Tennis Elbow can be a really nasty injury and can stop you from being able to play the game you love.
Thankfully it is a very common and treatable condition and we’ve got you covered with some top strategies for spotting the signs of the injury and remedies for stopping the pain and getting you back to your best on the court.
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Tennis Elbow Treatments
Often, if picked up early enough, you can treat tennis elbow at home. However, if it feels like it’s not easing up or improving then we suggest you visit your GP for further advice.
Use the RICE Method
As stated previously, the onset of Tennis Elbow can be hard to detect at first, as the feelings of pain and discomfort take some time to manifest over several months. However, once you do notice your symptoms, the RICE (Rest, Ice, Compression, Elevation) method should be your go-to tool for feeling better.
Unfortunately, tennis elbow is one of those things you can’t ‘just push through’. You need to rest the affected arm.
- Take note of the warning signs of stress, overuse, and fatigue
- When you start to experience any of the warning signs it’s time to rest the arm
- Look at changing the grip on your racquet and if at all possible try using your other arm more
- Taking time out to rest can reduce the symptoms, especially if there’s inflammation.
First of all, you should stop the repetitive movements that caused the condition in the first place (Rest). This period of rest can be aided by the use of ice early on to help control swelling and is most effective within 24 to 48 hours after swelling sets in.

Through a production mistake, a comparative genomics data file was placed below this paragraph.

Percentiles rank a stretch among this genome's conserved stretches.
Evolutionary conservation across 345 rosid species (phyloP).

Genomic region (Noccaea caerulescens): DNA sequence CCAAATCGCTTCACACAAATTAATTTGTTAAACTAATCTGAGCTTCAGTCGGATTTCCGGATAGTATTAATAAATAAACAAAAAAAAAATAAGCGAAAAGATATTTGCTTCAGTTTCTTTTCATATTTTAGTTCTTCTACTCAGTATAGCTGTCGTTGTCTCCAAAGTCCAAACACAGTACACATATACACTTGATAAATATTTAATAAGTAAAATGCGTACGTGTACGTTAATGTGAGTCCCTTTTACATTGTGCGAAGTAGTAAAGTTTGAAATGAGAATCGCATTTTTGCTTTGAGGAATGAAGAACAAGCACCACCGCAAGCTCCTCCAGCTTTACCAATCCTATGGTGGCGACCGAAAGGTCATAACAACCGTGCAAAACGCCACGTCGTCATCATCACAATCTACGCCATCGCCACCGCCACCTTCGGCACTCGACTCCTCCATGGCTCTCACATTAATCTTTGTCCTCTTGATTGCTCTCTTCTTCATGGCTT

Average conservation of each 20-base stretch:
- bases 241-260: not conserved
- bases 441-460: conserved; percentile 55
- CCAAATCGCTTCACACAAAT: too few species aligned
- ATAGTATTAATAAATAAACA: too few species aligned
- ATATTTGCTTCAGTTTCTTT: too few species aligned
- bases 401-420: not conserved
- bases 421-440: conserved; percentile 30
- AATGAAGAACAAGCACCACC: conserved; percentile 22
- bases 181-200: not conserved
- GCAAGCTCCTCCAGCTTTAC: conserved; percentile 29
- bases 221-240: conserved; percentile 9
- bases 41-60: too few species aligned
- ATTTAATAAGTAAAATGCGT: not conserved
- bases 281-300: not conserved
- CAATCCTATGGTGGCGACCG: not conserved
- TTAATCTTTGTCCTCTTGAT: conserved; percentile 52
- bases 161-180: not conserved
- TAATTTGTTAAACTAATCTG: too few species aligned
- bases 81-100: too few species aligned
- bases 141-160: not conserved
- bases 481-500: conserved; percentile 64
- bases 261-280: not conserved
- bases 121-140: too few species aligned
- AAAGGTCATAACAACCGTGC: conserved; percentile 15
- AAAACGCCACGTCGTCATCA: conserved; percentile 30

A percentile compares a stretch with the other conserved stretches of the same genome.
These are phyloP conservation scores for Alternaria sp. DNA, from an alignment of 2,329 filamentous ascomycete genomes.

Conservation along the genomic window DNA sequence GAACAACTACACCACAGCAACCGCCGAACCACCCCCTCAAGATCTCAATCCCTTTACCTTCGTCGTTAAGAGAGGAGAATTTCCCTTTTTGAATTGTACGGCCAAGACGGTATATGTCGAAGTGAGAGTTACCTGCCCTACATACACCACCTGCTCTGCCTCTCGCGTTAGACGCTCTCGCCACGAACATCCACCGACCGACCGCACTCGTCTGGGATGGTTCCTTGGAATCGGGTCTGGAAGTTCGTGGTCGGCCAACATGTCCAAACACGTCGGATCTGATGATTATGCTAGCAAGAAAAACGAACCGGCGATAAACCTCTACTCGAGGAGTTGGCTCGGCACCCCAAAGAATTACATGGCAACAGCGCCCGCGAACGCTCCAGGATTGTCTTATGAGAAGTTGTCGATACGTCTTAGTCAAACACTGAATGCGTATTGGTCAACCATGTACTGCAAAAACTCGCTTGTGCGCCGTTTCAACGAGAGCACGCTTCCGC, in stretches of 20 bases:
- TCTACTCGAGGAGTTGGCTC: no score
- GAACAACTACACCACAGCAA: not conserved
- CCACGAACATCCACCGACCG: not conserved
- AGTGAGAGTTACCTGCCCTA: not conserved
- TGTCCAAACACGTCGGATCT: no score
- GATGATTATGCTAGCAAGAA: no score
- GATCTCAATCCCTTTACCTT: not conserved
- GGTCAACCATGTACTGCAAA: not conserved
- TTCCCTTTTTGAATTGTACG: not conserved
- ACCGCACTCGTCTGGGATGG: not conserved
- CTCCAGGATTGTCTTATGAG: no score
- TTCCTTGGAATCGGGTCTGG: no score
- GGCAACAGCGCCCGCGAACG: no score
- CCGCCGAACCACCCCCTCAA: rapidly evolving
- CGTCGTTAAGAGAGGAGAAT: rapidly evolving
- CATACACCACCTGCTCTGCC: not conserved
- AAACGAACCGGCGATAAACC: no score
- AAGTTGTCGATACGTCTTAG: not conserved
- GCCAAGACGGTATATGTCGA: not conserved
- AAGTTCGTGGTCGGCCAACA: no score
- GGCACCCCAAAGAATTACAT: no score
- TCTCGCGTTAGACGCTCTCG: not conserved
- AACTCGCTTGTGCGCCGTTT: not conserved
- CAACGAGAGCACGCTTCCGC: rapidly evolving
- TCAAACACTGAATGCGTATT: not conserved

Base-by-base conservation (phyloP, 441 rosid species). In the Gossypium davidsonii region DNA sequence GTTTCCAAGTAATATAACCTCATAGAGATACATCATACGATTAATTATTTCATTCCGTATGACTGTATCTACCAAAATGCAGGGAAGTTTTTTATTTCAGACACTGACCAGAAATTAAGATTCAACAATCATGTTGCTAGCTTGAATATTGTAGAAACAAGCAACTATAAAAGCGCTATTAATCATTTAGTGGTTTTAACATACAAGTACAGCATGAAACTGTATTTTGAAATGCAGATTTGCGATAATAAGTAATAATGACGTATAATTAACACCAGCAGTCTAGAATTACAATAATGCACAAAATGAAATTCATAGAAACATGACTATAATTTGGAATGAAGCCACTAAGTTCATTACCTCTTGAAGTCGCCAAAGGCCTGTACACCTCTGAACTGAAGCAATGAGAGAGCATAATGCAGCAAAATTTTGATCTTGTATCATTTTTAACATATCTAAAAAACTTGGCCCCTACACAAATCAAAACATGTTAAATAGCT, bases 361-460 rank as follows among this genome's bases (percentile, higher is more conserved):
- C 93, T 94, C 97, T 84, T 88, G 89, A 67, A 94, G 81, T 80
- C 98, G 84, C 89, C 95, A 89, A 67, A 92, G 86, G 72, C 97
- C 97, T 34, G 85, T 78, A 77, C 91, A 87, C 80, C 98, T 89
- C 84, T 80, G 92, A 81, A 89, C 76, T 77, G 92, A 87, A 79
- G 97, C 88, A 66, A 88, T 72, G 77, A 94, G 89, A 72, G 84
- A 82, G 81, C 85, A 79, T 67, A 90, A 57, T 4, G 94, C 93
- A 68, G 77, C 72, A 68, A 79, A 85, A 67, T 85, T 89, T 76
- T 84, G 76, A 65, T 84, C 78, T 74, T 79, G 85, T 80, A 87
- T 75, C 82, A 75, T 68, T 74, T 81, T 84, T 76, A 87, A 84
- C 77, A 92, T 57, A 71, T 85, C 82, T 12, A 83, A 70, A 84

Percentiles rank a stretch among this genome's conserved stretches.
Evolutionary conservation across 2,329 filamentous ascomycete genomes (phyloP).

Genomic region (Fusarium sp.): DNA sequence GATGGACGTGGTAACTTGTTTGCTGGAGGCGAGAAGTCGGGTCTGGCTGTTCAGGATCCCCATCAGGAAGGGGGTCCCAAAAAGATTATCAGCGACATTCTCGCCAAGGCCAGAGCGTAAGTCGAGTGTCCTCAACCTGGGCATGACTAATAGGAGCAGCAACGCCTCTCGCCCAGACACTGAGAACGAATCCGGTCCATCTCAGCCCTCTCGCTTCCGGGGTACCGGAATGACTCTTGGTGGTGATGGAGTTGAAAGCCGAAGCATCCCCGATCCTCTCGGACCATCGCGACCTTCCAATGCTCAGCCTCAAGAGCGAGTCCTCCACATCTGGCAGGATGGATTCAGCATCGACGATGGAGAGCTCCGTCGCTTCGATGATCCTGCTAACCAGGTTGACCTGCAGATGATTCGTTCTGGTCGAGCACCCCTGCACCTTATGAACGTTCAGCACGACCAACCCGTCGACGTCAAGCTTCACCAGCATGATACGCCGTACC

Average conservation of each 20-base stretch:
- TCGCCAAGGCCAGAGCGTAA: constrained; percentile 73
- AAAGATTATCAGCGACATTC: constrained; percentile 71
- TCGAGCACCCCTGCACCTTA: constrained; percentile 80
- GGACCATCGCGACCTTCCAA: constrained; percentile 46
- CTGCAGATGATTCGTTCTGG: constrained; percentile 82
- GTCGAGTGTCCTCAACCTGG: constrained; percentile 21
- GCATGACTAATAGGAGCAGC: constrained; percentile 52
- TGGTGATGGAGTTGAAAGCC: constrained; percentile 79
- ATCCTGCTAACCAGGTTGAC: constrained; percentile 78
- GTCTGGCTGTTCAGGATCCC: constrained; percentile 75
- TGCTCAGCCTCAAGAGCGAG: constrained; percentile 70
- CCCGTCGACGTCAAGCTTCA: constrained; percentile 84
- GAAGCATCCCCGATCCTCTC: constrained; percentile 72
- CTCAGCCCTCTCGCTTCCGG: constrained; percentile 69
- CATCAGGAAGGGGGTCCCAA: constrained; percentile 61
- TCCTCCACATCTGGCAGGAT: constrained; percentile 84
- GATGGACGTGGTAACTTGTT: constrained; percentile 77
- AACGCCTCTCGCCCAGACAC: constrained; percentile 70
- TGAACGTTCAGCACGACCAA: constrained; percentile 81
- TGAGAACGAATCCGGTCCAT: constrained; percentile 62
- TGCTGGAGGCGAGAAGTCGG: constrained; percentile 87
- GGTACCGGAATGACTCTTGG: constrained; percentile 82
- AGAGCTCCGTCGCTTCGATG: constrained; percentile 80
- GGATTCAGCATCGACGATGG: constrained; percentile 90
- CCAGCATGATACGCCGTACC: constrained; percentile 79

A good approach to using ice is to apply it to your forearm for 15 to 20 minutes at a time, at least once per day.
Right when you start feeling the uncomfortable tingle of Tennis Elbow, put ice on it. This will reduce the swelling and increase the blood flow to these muscles. If you have an ice pack, that’s great—if not, just go the old favorite- a bag of frozen vegetables. You can also freeze a paper cup with water.
Make sure there’s something between the ice and your bare skin, as you don’t want to run that up and down your arm without a towel. Ice for twenty minutes a day and make sure not to over ice, as that will only make it worse.
For a more professional approach, you can purchase an ice pack.
You can use an elastic bandage as a compressor for the inflamed area providing some relief. Have a supply of elastic bandages at home and in the car, as part of your first aid kit
You will need some assistance wrapping it, making sure the arm and elbow are wrapped correctly.
As simple as it sounds the compression from an elastic bandage helps support the joint and keeps the damaged tendons in place. It also plays a role in reducing any inflammation.
There are other treatments available but they require professional or medical intervention and help treat tennis elbow to a degree. These include:
- Heat therapy
- Low-level laser therapy
- Blood injection
- Botulinum toxin
It’s important to note that while it might start off as a slight pain or some discomfort, tennis elbow can become a serious condition, often needing surgery to treat it. It’s in your best interest to be aware of any unusual aches and pains in your elbow, forearm and wrist areas and treat them sooner rather than later.
Keep the injured arm above the level of your heart whenever possible, this will help to reduce the swelling.
Once you believe you have recovered from your case of Tennis Elbow, it is then important to rest properly between workouts. Rest is the final step in our formula for getting better, as this is what allows the worn-down tissue to repair itself.
Perform Exercises and Stretches
Like most things, prevention is the best possible cure if your arms were strong enough, you wouldn’t experience the condition in the first place.
Doing sets of exercises that focus on your arms, back, neck, and upper body is the sure-fire way to reduce the chances of Tennis Elbow from happening again.
Additionally, even when you actually have the condition, doing some light, controlled, exercises can really help in the recovery process.
Follow the exercises in this video: